Player: Okay, looks like Hendrik is going down.  But maybe I can linger at negative hit points for at least a round so the cleric can heal me.
DM: Not at negative thirteen hit points.  Minus nine or less, maybe you've got a chance.
Player: Shaving off four hit points might save my bacon?  Okay, imagine that the one bolt that is worth the most damage doesn't hit my body.  Instead...
DM: I'm listening.
Player (snaps fingers): Instead it hits my magic amulet!  You know, the one that allows me to cast
I haven't seen that flick in years.
Strength on myself 3 times a day?  I wear it on a chain around my neck.  Maybe it catches the deadly shot just like the cigarette case in Johnny Dangerously!  Whaddya say?
DM: Okay, I'm sold.  Your amulet is shattered into a dozen fragments and you hit the floor.  You're at negative nine hit points and not dead.  Not this round, at least.
Many of us, myself included, get so excited about magic items that we sometimes forget that their primary purpose is to keep our PCs alive for another day.  Your magic sword might be hella sweet. but it doesn't do you any good if your PC is a lifeless corpse.  (I guess that puts me in Thulsa Doom's camp vis-a-vis the Riddle of Steel.)  Why not trade that enchanted blade for your life by offering to have it block the death blow, breaking it in the process?  Heck, I might let a regular sword do the same job.

This idea is just a less formalized version of Trollsmyth's famous Shields Shall Be Splintered! house rule, which IIRC tied with Dwimmermount's Liquid Courage for Best New House Rule of 2008.  You bet your ass you should be offering to shatter your shield to save your PC's life.  Helmets ought to work well, too.  I might even allow suits of armor to be busted up, say to the tune of d4 points of AC lost.  Sure that means the next attack will be easier to land, but when you life is in peril you worry about the next thing next, not now.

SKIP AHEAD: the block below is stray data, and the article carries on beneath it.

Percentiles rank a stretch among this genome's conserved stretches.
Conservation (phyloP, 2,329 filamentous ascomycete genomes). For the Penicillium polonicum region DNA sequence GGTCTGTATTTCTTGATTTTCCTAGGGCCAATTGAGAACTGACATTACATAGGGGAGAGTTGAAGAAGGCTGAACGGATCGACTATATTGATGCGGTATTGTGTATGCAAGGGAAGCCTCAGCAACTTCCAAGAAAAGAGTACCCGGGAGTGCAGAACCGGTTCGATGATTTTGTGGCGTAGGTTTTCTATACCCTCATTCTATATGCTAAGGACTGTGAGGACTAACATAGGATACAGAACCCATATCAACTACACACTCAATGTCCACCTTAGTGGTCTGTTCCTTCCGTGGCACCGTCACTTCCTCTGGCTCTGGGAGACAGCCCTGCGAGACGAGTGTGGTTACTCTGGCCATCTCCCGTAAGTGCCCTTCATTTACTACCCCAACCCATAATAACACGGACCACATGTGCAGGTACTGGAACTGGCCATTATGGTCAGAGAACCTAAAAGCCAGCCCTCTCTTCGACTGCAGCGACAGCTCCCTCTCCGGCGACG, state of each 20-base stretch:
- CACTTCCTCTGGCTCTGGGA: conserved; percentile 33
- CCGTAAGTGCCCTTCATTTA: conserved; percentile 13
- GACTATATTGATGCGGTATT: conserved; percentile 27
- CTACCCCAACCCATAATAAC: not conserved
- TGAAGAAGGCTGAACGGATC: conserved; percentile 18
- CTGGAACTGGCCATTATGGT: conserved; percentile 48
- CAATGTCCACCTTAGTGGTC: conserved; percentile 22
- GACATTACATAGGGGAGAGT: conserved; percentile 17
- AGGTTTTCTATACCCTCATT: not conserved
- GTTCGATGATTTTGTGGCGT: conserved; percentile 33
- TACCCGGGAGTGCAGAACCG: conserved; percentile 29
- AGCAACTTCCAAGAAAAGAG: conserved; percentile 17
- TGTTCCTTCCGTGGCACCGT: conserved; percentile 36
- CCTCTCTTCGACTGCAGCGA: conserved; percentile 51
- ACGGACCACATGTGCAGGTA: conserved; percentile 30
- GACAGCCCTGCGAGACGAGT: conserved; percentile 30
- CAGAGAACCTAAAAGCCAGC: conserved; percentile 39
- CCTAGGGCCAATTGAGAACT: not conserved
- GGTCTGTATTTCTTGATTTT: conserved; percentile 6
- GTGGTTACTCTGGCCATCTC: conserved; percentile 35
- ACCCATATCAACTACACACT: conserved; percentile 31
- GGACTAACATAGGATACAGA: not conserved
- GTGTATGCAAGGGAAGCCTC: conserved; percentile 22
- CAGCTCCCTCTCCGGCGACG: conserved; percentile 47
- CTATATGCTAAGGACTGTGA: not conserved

Look for other opportunities to trade mere stuff for a prolonged life.  Maybe that dragon's breath didn't incinerate you.  Maybe it set your cloak of elvenkind alight and you quickly discarded the burning garment.  Instead of falling into the pit of acid, your buddy caught you in the nick of time.  Sure, you dropped your large sack full of loot into the acid, but at least you're alive.  And coldblooded PCs should be putting their henchmen and hirelings between themselves and the grim reaper whenever possible.

Finally, consider the difference between your PC's body and their soul.  Better to lose a limb or an eye than die outright.  Next adventure you could be rocking a peg leg or a eye patch.  How cool is that?

He lost his magic sword and his fighting hand,
but he lived to level up another day.